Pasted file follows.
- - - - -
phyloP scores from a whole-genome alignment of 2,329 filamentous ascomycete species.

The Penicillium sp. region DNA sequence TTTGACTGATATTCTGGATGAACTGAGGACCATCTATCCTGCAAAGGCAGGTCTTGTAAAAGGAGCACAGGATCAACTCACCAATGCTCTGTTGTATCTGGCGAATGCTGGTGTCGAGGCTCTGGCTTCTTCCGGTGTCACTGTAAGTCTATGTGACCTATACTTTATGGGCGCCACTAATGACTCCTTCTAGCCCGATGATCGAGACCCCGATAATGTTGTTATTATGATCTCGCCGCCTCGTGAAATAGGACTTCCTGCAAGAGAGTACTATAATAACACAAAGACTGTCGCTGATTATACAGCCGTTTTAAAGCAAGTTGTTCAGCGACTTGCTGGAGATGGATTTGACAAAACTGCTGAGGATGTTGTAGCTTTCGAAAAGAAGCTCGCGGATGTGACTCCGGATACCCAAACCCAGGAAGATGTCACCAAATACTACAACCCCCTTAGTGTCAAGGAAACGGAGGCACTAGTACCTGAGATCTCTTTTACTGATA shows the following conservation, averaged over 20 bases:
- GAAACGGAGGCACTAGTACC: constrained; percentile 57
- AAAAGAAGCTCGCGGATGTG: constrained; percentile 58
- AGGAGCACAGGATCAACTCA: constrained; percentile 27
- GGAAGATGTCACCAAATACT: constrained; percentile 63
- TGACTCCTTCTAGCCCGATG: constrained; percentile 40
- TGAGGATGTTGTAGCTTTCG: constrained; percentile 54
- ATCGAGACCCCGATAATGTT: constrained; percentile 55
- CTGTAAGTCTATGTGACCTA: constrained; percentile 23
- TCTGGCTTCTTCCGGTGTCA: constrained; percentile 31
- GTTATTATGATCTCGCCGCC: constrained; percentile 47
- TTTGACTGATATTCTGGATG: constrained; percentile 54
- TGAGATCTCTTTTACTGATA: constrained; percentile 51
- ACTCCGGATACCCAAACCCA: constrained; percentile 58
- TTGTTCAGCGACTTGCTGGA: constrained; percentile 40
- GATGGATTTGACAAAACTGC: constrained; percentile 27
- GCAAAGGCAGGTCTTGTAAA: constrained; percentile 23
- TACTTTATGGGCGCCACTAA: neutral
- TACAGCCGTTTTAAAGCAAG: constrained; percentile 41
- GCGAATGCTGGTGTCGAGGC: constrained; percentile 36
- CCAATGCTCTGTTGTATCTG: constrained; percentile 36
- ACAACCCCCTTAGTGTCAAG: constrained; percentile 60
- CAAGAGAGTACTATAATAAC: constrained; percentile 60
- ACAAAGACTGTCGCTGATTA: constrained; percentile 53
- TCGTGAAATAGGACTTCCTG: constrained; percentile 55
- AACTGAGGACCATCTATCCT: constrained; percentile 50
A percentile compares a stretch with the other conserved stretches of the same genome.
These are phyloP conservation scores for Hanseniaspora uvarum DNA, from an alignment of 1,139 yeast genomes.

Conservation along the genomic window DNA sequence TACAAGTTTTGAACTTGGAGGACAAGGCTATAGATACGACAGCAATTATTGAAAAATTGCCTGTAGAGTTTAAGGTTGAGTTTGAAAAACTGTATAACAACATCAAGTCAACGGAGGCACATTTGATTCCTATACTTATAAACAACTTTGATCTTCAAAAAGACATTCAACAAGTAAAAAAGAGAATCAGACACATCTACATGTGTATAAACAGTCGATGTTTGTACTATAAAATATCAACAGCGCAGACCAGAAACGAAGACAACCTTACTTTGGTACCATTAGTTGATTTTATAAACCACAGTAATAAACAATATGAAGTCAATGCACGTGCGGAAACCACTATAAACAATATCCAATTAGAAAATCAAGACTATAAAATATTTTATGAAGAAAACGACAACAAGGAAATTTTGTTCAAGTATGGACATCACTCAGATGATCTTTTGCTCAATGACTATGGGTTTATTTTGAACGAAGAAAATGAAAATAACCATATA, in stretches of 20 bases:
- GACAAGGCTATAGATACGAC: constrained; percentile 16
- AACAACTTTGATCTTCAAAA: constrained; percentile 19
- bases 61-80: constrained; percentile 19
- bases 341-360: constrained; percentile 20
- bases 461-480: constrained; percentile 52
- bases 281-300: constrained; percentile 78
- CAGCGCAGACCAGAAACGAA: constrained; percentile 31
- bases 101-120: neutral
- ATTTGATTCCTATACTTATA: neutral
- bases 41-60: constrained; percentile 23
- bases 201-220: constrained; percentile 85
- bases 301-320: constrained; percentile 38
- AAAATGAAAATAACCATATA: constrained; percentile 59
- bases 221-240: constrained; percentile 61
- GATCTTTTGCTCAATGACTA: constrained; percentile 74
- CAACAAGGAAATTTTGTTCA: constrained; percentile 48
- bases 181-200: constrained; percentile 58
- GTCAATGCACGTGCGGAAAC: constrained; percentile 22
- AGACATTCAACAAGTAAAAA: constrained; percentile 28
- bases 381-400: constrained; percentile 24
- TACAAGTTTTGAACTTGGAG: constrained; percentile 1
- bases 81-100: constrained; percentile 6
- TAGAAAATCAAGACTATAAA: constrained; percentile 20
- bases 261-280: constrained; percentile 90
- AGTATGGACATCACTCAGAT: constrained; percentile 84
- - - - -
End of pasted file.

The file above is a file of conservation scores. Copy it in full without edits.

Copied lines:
phyloP scores from a whole-genome alignment of 2,329 filamentous ascomycete species.

The Penicillium sp. region DNA sequence TTTGACTGATATTCTGGATGAACTGAGGACCATCTATCCTGCAAAGGCAGGTCTTGTAAAAGGAGCACAGGATCAACTCACCAATGCTCTGTTGTATCTGGCGAATGCTGGTGTCGAGGCTCTGGCTTCTTCCGGTGTCACTGTAAGTCTATGTGACCTATACTTTATGGGCGCCACTAATGACTCCTTCTAGCCCGATGATCGAGACCCCGATAATGTTGTTATTATGATCTCGCCGCCTCGTGAAATAGGACTTCCTGCAAGAGAGTACTATAATAACACAAAGACTGTCGCTGATTATACAGCCGTTTTAAAGCAAGTTGTTCAGCGACTTGCTGGAGATGGATTTGACAAAACTGCTGAGGATGTTGTAGCTTTCGAAAAGAAGCTCGCGGATGTGACTCCGGATACCCAAACCCAGGAAGATGTCACCAAATACTACAACCCCCTTAGTGTCAAGGAAACGGAGGCACTAGTACCTGAGATCTCTTTTACTGATA shows the following conservation, averaged over 20 bases:
- GAAACGGAGGCACTAGTACC: constrained; percentile 57
- AAAAGAAGCTCGCGGATGTG: constrained; percentile 58
- AGGAGCACAGGATCAACTCA: constrained; percentile 27
- GGAAGATGTCACCAAATACT: constrained; percentile 63
- TGACTCCTTCTAGCCCGATG: constrained; percentile 40
- TGAGGATGTTGTAGCTTTCG: constrained; percentile 54
- ATCGAGACCCCGATAATGTT: constrained; percentile 55
- CTGTAAGTCTATGTGACCTA: constrained; percentile 23
- TCTGGCTTCTTCCGGTGTCA: constrained; percentile 31
- GTTATTATGATCTCGCCGCC: constrained; percentile 47
- TTTGACTGATATTCTGGATG: constrained; percentile 54
- TGAGATCTCTTTTACTGATA: constrained; percentile 51
- ACTCCGGATACCCAAACCCA: constrained; percentile 58
- TTGTTCAGCGACTTGCTGGA: constrained; percentile 40
- GATGGATTTGACAAAACTGC: constrained; percentile 27
- GCAAAGGCAGGTCTTGTAAA: constrained; percentile 23
- TACTTTATGGGCGCCACTAA: neutral
- TACAGCCGTTTTAAAGCAAG: constrained; percentile 41
- GCGAATGCTGGTGTCGAGGC: constrained; percentile 36
- CCAATGCTCTGTTGTATCTG: constrained; percentile 36
- ACAACCCCCTTAGTGTCAAG: constrained; percentile 60
- CAAGAGAGTACTATAATAAC: constrained; percentile 60
- ACAAAGACTGTCGCTGATTA: constrained; percentile 53
- TCGTGAAATAGGACTTCCTG: constrained; percentile 55
- AACTGAGGACCATCTATCCT: constrained; percentile 50
A percentile compares a stretch with the other conserved stretches of the same genome.
These are phyloP conservation scores for Hanseniaspora uvarum DNA, from an alignment of 1,139 yeast genomes.

Conservation along the genomic window DNA sequence TACAAGTTTTGAACTTGGAGGACAAGGCTATAGATACGACAGCAATTATTGAAAAATTGCCTGTAGAGTTTAAGGTTGAGTTTGAAAAACTGTATAACAACATCAAGTCAACGGAGGCACATTTGATTCCTATACTTATAAACAACTTTGATCTTCAAAAAGACATTCAACAAGTAAAAAAGAGAATCAGACACATCTACATGTGTATAAACAGTCGATGTTTGTACTATAAAATATCAACAGCGCAGACCAGAAACGAAGACAACCTTACTTTGGTACCATTAGTTGATTTTATAAACCACAGTAATAAACAATATGAAGTCAATGCACGTGCGGAAACCACTATAAACAATATCCAATTAGAAAATCAAGACTATAAAATATTTTATGAAGAAAACGACAACAAGGAAATTTTGTTCAAGTATGGACATCACTCAGATGATCTTTTGCTCAATGACTATGGGTTTATTTTGAACGAAGAAAATGAAAATAACCATATA, in stretches of 20 bases:
- GACAAGGCTATAGATACGAC: constrained; percentile 16
- AACAACTTTGATCTTCAAAA: constrained; percentile 19
- bases 61-80: constrained; percentile 19
- bases 341-360: constrained; percentile 20
- bases 461-480: constrained; percentile 52
- bases 281-300: constrained; percentile 78
- CAGCGCAGACCAGAAACGAA: constrained; percentile 31
- bases 101-120: neutral
- ATTTGATTCCTATACTTATA: neutral
- bases 41-60: constrained; percentile 23
- bases 201-220: constrained; percentile 85
- bases 301-320: constrained; percentile 38
- AAAATGAAAATAACCATATA: constrained; percentile 59
- bases 221-240: constrained; percentile 61
- GATCTTTTGCTCAATGACTA: constrained; percentile 74
- CAACAAGGAAATTTTGTTCA: constrained; percentile 48
- bases 181-200: constrained; percentile 58
- GTCAATGCACGTGCGGAAAC: constrained; percentile 22
- AGACATTCAACAAGTAAAAA: constrained; percentile 28
- bases 381-400: constrained; percentile 24
- TACAAGTTTTGAACTTGGAG: constrained; percentile 1
- bases 81-100: constrained; percentile 6
- TAGAAAATCAAGACTATAAA: constrained; percentile 20
- bases 261-280: constrained; percentile 90
- AGTATGGACATCACTCAGAT: constrained; percentile 84